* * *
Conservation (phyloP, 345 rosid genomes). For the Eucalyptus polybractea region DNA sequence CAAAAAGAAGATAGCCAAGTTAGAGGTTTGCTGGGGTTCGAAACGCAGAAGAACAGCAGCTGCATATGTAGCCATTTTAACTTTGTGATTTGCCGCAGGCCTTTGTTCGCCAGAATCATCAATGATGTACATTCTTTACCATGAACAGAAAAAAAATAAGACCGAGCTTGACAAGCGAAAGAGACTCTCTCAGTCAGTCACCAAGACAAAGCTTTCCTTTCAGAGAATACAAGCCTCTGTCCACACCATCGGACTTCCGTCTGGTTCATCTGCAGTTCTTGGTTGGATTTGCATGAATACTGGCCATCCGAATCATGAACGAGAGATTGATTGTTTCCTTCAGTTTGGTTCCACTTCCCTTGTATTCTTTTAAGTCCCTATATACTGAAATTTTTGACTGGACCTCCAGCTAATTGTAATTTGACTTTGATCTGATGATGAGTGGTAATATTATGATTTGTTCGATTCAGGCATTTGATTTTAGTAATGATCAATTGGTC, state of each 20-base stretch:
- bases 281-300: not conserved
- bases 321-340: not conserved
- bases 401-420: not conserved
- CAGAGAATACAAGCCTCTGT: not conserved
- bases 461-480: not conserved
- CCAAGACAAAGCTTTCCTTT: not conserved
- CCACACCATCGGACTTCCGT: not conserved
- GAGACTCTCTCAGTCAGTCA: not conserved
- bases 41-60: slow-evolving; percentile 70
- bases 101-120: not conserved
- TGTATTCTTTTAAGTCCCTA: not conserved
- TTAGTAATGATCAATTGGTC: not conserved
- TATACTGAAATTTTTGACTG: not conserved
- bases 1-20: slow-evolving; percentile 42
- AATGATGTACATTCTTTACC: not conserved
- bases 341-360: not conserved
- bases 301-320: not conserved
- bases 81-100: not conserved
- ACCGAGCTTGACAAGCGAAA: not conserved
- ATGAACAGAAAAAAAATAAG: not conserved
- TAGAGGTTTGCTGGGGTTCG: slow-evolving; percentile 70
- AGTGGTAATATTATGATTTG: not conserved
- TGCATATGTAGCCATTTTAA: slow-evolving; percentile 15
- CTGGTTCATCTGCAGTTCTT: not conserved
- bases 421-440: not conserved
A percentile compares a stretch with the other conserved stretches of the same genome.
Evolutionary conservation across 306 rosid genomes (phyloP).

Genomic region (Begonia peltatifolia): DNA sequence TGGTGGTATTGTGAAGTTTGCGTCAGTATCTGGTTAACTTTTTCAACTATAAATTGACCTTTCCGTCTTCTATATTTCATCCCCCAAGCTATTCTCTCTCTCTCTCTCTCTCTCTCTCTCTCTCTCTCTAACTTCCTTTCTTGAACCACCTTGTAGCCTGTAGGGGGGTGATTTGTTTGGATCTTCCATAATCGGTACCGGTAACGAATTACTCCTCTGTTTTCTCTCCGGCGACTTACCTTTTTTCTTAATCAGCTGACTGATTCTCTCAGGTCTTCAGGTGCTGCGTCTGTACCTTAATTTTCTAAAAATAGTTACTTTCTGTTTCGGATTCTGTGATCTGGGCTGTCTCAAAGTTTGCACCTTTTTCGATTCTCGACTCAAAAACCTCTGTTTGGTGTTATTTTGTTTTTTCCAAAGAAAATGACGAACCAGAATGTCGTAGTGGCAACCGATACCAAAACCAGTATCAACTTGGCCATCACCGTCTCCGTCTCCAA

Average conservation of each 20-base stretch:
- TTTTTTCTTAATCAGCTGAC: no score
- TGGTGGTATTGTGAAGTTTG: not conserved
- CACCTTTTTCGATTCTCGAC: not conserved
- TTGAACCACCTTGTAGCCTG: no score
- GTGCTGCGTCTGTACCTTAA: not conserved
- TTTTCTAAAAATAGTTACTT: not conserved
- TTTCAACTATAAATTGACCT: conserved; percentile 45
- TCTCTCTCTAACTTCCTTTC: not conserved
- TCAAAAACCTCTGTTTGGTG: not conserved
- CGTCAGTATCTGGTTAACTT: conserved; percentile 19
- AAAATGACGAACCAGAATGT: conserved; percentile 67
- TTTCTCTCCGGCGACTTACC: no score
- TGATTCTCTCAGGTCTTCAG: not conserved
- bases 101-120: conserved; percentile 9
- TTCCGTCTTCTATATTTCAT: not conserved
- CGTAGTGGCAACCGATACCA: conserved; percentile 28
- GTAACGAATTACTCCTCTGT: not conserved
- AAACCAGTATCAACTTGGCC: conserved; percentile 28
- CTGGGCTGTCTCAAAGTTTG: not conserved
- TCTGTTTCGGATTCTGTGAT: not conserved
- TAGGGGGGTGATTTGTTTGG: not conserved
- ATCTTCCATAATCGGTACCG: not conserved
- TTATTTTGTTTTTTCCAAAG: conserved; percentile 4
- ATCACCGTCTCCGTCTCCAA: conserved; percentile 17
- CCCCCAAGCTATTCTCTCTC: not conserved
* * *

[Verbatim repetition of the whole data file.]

Conservation (phyloP, 345 rosid genomes). For the Eucalyptus polybractea region DNA sequence CAAAAAGAAGATAGCCAAGTTAGAGGTTTGCTGGGGTTCGAAACGCAGAAGAACAGCAGCTGCATATGTAGCCATTTTAACTTTGTGATTTGCCGCAGGCCTTTGTTCGCCAGAATCATCAATGATGTACATTCTTTACCATGAACAGAAAAAAAATAAGACCGAGCTTGACAAGCGAAAGAGACTCTCTCAGTCAGTCACCAAGACAAAGCTTTCCTTTCAGAGAATACAAGCCTCTGTCCACACCATCGGACTTCCGTCTGGTTCATCTGCAGTTCTTGGTTGGATTTGCATGAATACTGGCCATCCGAATCATGAACGAGAGATTGATTGTTTCCTTCAGTTTGGTTCCACTTCCCTTGTATTCTTTTAAGTCCCTATATACTGAAATTTTTGACTGGACCTCCAGCTAATTGTAATTTGACTTTGATCTGATGATGAGTGGTAATATTATGATTTGTTCGATTCAGGCATTTGATTTTAGTAATGATCAATTGGTC, state of each 20-base stretch:
- bases 281-300: not conserved
- bases 321-340: not conserved
- bases 401-420: not conserved
- CAGAGAATACAAGCCTCTGT: not conserved
- bases 461-480: not conserved
- CCAAGACAAAGCTTTCCTTT: not conserved
- CCACACCATCGGACTTCCGT: not conserved
- GAGACTCTCTCAGTCAGTCA: not conserved
- bases 41-60: slow-evolving; percentile 70
- bases 101-120: not conserved
- TGTATTCTTTTAAGTCCCTA: not conserved
- TTAGTAATGATCAATTGGTC: not conserved
- TATACTGAAATTTTTGACTG: not conserved
- bases 1-20: slow-evolving; percentile 42
- AATGATGTACATTCTTTACC: not conserved
- bases 341-360: not conserved
- bases 301-320: not conserved
- bases 81-100: not conserved
- ACCGAGCTTGACAAGCGAAA: not conserved
- ATGAACAGAAAAAAAATAAG: not conserved
- TAGAGGTTTGCTGGGGTTCG: slow-evolving; percentile 70
- AGTGGTAATATTATGATTTG: not conserved
- TGCATATGTAGCCATTTTAA: slow-evolving; percentile 15
- CTGGTTCATCTGCAGTTCTT: not conserved
- bases 421-440: not conserved
A percentile compares a stretch with the other conserved stretches of the same genome.
Evolutionary conservation across 306 rosid genomes (phyloP).

Genomic region (Begonia peltatifolia): DNA sequence TGGTGGTATTGTGAAGTTTGCGTCAGTATCTGGTTAACTTTTTCAACTATAAATTGACCTTTCCGTCTTCTATATTTCATCCCCCAAGCTATTCTCTCTCTCTCTCTCTCTCTCTCTCTCTCTCTCTCTAACTTCCTTTCTTGAACCACCTTGTAGCCTGTAGGGGGGTGATTTGTTTGGATCTTCCATAATCGGTACCGGTAACGAATTACTCCTCTGTTTTCTCTCCGGCGACTTACCTTTTTTCTTAATCAGCTGACTGATTCTCTCAGGTCTTCAGGTGCTGCGTCTGTACCTTAATTTTCTAAAAATAGTTACTTTCTGTTTCGGATTCTGTGATCTGGGCTGTCTCAAAGTTTGCACCTTTTTCGATTCTCGACTCAAAAACCTCTGTTTGGTGTTATTTTGTTTTTTCCAAAGAAAATGACGAACCAGAATGTCGTAGTGGCAACCGATACCAAAACCAGTATCAACTTGGCCATCACCGTCTCCGTCTCCAA

Average conservation of each 20-base stretch:
- TTTTTTCTTAATCAGCTGAC: no score
- TGGTGGTATTGTGAAGTTTG: not conserved
- CACCTTTTTCGATTCTCGAC: not conserved
- TTGAACCACCTTGTAGCCTG: no score
- GTGCTGCGTCTGTACCTTAA: not conserved
- TTTTCTAAAAATAGTTACTT: not conserved
- TTTCAACTATAAATTGACCT: conserved; percentile 45
- TCTCTCTCTAACTTCCTTTC: not conserved
- TCAAAAACCTCTGTTTGGTG: not conserved
- CGTCAGTATCTGGTTAACTT: conserved; percentile 19
- AAAATGACGAACCAGAATGT: conserved; percentile 67
- TTTCTCTCCGGCGACTTACC: no score
- TGATTCTCTCAGGTCTTCAG: not conserved
- bases 101-120: conserved; percentile 9
- TTCCGTCTTCTATATTTCAT: not conserved
- CGTAGTGGCAACCGATACCA: conserved; percentile 28
- GTAACGAATTACTCCTCTGT: not conserved
- AAACCAGTATCAACTTGGCC: conserved; percentile 28
- CTGGGCTGTCTCAAAGTTTG: not conserved
- TCTGTTTCGGATTCTGTGAT: not conserved
- TAGGGGGGTGATTTGTTTGG: not conserved
- ATCTTCCATAATCGGTACCG: not conserved
- TTATTTTGTTTTTTCCAAAG: conserved; percentile 4
- ATCACCGTCTCCGTCTCCAA: conserved; percentile 17
- CCCCCAAGCTATTCTCTCTC: not conserved